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Everyday substances increase risk of allergies
19 October 2010
The use of chemicals in our everyday lives entails increased risks of allergies in children, according to a study at Karlstad University in Sweden. The prevalence of PGEs, propylene glycol and glycol ethers, in bedroom air is associated with asthma, hay fever, and eczema, but also with antibodies against common allergens in children. The study shows a risk increase of up to 180 percent.
“The study shows for the first time that the concentration of PGEs, propylene glycol and glycol ethers, in bedroom air was linked to an increased risk of developing asthma, hay fever, and eczema in children,” says Carl-Gustaf Bornehag, professor of public health science at Karlstad University and associated with the SP Technical Research Institute of Sweden. “The increase in risk varied between 50 and 180 percent. It was also found that a higher concentration of PGEs in indoor air was associated with children evincing antibodies (IgE) against allergens such as cats, dogs, pollen. Our analyses also revealed that the use of water-based paint in the dwelling, as well as water-based cleansers, was linked to a higher concentration of PGEs in bedroom air.”
What does this mean?
In recent decades a huge number of chemicals have been introduced into our everyday environments. Such chemicals are primarily related to construction materials, paints, etc. and a great number of common consumer products such as cleansers, plastics, toys, cosmetics, and packaging.
“We have previously shown that phthalates from soft PVD could be tied to allergic conditions in children,” says Carl-Gustaf Bornehag. “Now we have focused on PGEs, which are a group of volatile organic compounds found in water-based indoor paints and cleansers, for example. Among the PGE substances identified are compounds suspected of disturbing hormones, which was also the case regarding the phthalates we studied earlier.”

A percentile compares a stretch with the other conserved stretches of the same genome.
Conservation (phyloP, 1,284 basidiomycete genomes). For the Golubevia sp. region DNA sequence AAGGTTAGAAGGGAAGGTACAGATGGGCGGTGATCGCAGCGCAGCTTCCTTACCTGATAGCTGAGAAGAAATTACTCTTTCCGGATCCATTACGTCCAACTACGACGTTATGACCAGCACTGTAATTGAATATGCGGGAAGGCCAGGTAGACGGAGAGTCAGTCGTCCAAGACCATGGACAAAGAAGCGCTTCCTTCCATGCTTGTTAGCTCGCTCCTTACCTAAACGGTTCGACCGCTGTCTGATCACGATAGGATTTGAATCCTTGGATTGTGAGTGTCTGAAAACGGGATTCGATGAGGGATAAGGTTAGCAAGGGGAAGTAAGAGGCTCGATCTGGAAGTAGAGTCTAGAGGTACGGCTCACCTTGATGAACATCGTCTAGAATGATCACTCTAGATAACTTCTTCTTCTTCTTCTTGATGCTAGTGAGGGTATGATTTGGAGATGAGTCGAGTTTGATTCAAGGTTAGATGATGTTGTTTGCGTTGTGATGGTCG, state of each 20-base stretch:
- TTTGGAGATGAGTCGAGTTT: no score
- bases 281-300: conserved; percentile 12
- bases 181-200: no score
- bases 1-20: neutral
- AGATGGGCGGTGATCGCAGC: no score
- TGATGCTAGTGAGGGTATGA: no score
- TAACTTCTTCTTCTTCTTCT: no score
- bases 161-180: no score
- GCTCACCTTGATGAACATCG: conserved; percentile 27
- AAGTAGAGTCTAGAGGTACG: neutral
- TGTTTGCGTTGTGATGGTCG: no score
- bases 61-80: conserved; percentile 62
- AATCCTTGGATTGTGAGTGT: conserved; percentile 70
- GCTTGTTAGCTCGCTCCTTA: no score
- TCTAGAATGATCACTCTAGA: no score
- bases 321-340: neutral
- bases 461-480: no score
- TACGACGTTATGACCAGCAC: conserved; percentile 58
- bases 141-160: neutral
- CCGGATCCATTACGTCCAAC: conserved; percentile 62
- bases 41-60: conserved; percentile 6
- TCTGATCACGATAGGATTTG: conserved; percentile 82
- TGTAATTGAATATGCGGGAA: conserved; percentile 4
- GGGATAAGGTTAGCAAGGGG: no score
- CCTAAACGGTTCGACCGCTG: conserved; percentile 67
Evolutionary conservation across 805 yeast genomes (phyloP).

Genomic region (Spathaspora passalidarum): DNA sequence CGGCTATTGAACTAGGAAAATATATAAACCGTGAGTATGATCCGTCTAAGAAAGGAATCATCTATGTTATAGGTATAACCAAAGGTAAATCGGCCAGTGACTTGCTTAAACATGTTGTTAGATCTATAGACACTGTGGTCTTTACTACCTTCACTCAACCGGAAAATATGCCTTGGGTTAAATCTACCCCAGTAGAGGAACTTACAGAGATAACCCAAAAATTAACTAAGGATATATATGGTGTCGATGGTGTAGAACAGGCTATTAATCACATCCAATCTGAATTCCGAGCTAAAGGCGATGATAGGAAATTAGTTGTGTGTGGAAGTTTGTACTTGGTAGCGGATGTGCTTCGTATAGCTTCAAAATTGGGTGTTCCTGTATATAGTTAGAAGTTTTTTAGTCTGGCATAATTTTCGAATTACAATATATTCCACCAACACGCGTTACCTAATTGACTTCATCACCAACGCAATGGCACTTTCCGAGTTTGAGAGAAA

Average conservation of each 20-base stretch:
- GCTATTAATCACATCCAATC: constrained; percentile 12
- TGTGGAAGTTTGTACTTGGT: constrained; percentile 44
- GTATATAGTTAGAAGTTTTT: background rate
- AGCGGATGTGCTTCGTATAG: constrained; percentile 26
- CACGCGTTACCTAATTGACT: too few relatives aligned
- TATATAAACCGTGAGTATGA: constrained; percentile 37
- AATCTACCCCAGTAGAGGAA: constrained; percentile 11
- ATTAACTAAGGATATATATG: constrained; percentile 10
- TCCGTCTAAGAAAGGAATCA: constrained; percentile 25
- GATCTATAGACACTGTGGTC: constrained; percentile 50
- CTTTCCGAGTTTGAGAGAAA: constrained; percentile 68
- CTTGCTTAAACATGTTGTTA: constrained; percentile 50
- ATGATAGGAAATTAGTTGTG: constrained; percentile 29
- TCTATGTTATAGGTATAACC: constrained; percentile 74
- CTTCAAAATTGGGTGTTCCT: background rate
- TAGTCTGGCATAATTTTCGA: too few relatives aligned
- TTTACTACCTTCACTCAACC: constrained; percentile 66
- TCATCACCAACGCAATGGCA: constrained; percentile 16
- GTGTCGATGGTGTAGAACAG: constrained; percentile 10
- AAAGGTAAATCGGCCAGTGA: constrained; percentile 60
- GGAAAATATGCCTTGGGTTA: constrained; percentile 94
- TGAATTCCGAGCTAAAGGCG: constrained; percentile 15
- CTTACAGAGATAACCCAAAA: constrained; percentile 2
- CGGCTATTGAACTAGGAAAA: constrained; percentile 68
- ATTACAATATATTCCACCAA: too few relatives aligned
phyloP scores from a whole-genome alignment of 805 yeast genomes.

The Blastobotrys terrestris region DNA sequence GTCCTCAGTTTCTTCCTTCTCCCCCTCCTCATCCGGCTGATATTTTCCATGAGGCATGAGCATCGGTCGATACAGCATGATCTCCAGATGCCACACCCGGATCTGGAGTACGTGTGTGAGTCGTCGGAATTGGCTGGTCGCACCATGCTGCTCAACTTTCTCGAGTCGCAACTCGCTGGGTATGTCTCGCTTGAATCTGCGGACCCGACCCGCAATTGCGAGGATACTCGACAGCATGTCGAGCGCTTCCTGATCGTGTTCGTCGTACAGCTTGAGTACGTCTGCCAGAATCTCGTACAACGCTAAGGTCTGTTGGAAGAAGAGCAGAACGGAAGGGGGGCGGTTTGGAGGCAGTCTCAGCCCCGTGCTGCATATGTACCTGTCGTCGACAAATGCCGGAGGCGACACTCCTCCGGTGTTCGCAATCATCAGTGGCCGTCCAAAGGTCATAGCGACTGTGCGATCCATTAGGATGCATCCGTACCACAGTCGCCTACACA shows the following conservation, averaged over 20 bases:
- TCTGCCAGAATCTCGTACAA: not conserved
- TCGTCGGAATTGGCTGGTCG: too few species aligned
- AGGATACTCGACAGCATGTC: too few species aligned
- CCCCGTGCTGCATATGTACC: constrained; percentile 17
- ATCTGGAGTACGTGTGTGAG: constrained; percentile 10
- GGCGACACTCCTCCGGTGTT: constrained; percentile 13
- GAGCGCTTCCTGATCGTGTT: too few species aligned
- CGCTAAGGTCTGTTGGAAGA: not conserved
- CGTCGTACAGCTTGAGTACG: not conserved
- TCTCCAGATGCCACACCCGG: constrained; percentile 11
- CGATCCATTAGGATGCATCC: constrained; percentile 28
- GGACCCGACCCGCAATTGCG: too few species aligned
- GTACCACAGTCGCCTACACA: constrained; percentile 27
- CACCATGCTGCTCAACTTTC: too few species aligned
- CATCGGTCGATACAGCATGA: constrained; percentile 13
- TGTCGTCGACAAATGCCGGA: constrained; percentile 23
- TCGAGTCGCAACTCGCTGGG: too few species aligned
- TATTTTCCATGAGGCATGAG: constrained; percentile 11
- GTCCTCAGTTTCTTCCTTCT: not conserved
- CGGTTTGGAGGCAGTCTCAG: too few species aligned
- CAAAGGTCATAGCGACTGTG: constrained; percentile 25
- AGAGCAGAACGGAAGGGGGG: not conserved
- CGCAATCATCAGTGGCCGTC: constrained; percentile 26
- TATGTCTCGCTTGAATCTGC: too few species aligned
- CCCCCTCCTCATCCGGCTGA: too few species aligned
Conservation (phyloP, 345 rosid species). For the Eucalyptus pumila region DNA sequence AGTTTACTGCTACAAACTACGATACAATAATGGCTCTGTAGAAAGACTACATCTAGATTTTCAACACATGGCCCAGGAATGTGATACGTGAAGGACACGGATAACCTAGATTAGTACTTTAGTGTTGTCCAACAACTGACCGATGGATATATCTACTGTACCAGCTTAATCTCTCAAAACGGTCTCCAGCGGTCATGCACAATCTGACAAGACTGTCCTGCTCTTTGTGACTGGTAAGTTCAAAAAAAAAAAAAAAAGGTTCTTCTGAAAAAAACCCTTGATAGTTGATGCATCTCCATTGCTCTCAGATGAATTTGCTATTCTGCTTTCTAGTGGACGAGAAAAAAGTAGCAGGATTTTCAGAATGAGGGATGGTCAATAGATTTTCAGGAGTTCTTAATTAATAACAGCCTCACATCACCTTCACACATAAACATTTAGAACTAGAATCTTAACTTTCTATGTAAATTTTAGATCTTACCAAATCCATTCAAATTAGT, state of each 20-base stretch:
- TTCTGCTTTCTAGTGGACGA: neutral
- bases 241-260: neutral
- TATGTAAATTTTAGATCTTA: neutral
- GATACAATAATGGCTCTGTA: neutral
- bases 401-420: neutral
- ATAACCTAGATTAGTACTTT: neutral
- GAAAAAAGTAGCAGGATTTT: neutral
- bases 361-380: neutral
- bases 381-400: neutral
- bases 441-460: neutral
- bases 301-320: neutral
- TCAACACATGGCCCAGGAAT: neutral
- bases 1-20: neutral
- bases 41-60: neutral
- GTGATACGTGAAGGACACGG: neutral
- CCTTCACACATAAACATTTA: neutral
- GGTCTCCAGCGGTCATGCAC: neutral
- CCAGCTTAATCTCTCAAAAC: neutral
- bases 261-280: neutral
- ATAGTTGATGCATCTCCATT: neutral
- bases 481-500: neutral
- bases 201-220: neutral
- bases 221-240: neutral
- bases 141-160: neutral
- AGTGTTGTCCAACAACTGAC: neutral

“Our findings once again raise the question of the health-related aspects of the use of chemicals in our everyday lives,” says Carl-Gustaf Bornehag. “Particularly when it comes to exposure in our home environments, since small children and pregnant women spend a great deal of their time there and there are many indications that exposing fetuses and infants is probably more risky. Our current research is addressing this, that is, what does it entail in terms of chronic conditions later in life that we expose fetuses and infants to a great number of chemicals that are suspected of being toxic.”
The study comprised 198 preschool children with asthma and allergy and 202 healthy controls included in the Housing-Children-Health Study in the county of Värmland. Dwellings were examined by professional inspectors, and air samples were taken in the children’s bedrooms, where eight groups of volatile compounds were analyzed. The children were examined by physicians. Moreover, parents responded to a questionnaire about the family’s health, lifestyle, etc. The article is a result of a collaboration between Karlstad University and the Harvard School of Public Health in the U.S.